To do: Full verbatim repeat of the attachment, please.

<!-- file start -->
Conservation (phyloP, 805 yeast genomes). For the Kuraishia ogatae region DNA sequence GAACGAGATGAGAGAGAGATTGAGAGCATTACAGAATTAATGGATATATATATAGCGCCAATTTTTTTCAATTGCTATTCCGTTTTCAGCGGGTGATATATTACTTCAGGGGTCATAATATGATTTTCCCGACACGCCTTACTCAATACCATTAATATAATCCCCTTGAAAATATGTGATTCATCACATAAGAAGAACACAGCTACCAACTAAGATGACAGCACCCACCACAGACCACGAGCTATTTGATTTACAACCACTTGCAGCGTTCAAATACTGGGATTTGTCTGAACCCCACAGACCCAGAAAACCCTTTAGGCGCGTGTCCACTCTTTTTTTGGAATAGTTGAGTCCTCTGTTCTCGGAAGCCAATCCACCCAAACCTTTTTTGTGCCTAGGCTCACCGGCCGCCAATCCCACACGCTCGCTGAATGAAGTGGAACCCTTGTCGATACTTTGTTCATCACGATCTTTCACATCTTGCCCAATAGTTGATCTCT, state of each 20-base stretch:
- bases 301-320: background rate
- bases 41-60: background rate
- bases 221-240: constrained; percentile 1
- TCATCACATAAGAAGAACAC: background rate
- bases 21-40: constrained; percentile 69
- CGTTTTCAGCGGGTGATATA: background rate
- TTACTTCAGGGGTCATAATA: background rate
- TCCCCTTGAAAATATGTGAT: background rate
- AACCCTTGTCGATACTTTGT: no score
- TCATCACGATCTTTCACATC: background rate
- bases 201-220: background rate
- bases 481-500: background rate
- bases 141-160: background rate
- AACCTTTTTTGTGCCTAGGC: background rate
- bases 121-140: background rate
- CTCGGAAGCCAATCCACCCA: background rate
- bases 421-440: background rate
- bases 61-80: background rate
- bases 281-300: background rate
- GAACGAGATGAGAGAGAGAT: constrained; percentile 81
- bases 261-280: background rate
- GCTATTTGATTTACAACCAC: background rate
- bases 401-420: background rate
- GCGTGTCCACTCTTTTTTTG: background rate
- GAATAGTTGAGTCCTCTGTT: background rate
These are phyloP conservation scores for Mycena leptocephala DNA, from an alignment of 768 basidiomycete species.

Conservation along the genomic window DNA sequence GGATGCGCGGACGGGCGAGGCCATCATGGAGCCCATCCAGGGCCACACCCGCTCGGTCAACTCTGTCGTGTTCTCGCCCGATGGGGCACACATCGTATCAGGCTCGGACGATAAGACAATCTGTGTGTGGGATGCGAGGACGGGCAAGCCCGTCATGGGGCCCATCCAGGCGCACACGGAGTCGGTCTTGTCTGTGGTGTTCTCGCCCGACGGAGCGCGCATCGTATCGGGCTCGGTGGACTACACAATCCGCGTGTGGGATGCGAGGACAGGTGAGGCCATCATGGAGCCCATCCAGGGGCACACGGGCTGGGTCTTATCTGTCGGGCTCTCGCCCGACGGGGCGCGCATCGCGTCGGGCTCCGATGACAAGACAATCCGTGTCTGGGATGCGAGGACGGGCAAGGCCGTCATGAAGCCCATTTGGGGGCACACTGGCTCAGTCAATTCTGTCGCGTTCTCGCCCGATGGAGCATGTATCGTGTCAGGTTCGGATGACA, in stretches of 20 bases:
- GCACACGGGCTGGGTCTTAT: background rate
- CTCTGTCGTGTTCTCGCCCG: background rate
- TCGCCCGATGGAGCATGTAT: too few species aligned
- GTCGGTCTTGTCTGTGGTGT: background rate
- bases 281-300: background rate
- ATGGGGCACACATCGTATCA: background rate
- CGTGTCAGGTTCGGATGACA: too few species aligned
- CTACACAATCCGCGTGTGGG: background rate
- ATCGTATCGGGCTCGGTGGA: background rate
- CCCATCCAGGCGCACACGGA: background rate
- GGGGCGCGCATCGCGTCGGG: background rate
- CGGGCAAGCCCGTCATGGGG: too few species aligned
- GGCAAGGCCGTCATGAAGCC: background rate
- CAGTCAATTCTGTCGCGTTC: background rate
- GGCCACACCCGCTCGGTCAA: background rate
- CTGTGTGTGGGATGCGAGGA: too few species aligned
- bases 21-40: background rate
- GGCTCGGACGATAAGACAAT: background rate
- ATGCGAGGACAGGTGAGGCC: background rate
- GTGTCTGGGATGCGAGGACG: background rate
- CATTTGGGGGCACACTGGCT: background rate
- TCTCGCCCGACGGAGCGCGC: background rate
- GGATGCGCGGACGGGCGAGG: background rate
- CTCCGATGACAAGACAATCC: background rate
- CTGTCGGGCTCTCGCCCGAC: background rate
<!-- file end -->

Conservation (phyloP, 805 yeast genomes). For the Kuraishia ogatae region DNA sequence GAACGAGATGAGAGAGAGATTGAGAGCATTACAGAATTAATGGATATATATATAGCGCCAATTTTTTTCAATTGCTATTCCGTTTTCAGCGGGTGATATATTACTTCAGGGGTCATAATATGATTTTCCCGACACGCCTTACTCAATACCATTAATATAATCCCCTTGAAAATATGTGATTCATCACATAAGAAGAACACAGCTACCAACTAAGATGACAGCACCCACCACAGACCACGAGCTATTTGATTTACAACCACTTGCAGCGTTCAAATACTGGGATTTGTCTGAACCCCACAGACCCAGAAAACCCTTTAGGCGCGTGTCCACTCTTTTTTTGGAATAGTTGAGTCCTCTGTTCTCGGAAGCCAATCCACCCAAACCTTTTTTGTGCCTAGGCTCACCGGCCGCCAATCCCACACGCTCGCTGAATGAAGTGGAACCCTTGTCGATACTTTGTTCATCACGATCTTTCACATCTTGCCCAATAGTTGATCTCT, state of each 20-base stretch:
- bases 301-320: background rate
- bases 41-60: background rate
- bases 221-240: constrained; percentile 1
- TCATCACATAAGAAGAACAC: background rate
- bases 21-40: constrained; percentile 69
- CGTTTTCAGCGGGTGATATA: background rate
- TTACTTCAGGGGTCATAATA: background rate
- TCCCCTTGAAAATATGTGAT: background rate
- AACCCTTGTCGATACTTTGT: no score
- TCATCACGATCTTTCACATC: background rate
- bases 201-220: background rate
- bases 481-500: background rate
- bases 141-160: background rate
- AACCTTTTTTGTGCCTAGGC: background rate
- bases 121-140: background rate
- CTCGGAAGCCAATCCACCCA: background rate
- bases 421-440: background rate
- bases 61-80: background rate
- bases 281-300: background rate
- GAACGAGATGAGAGAGAGAT: constrained; percentile 81
- bases 261-280: background rate
- GCTATTTGATTTACAACCAC: background rate
- bases 401-420: background rate
- GCGTGTCCACTCTTTTTTTG: background rate
- GAATAGTTGAGTCCTCTGTT: background rate
These are phyloP conservation scores for Mycena leptocephala DNA, from an alignment of 768 basidiomycete species.

Conservation along the genomic window DNA sequence GGATGCGCGGACGGGCGAGGCCATCATGGAGCCCATCCAGGGCCACACCCGCTCGGTCAACTCTGTCGTGTTCTCGCCCGATGGGGCACACATCGTATCAGGCTCGGACGATAAGACAATCTGTGTGTGGGATGCGAGGACGGGCAAGCCCGTCATGGGGCCCATCCAGGCGCACACGGAGTCGGTCTTGTCTGTGGTGTTCTCGCCCGACGGAGCGCGCATCGTATCGGGCTCGGTGGACTACACAATCCGCGTGTGGGATGCGAGGACAGGTGAGGCCATCATGGAGCCCATCCAGGGGCACACGGGCTGGGTCTTATCTGTCGGGCTCTCGCCCGACGGGGCGCGCATCGCGTCGGGCTCCGATGACAAGACAATCCGTGTCTGGGATGCGAGGACGGGCAAGGCCGTCATGAAGCCCATTTGGGGGCACACTGGCTCAGTCAATTCTGTCGCGTTCTCGCCCGATGGAGCATGTATCGTGTCAGGTTCGGATGACA, in stretches of 20 bases:
- GCACACGGGCTGGGTCTTAT: background rate
- CTCTGTCGTGTTCTCGCCCG: background rate
- TCGCCCGATGGAGCATGTAT: too few species aligned
- GTCGGTCTTGTCTGTGGTGT: background rate
- bases 281-300: background rate
- ATGGGGCACACATCGTATCA: background rate
- CGTGTCAGGTTCGGATGACA: too few species aligned
- CTACACAATCCGCGTGTGGG: background rate
- ATCGTATCGGGCTCGGTGGA: background rate
- CCCATCCAGGCGCACACGGA: background rate
- GGGGCGCGCATCGCGTCGGG: background rate
- CGGGCAAGCCCGTCATGGGG: too few species aligned
- GGCAAGGCCGTCATGAAGCC: background rate
- CAGTCAATTCTGTCGCGTTC: background rate
- GGCCACACCCGCTCGGTCAA: background rate
- CTGTGTGTGGGATGCGAGGA: too few species aligned
- bases 21-40: background rate
- GGCTCGGACGATAAGACAAT: background rate
- ATGCGAGGACAGGTGAGGCC: background rate
- GTGTCTGGGATGCGAGGACG: background rate
- CATTTGGGGGCACACTGGCT: background rate
- TCTCGCCCGACGGAGCGCGC: background rate
- GGATGCGCGGACGGGCGAGG: background rate
- CTCCGATGACAAGACAATCC: background rate
- CTGTCGGGCTCTCGCCCGAC: background rate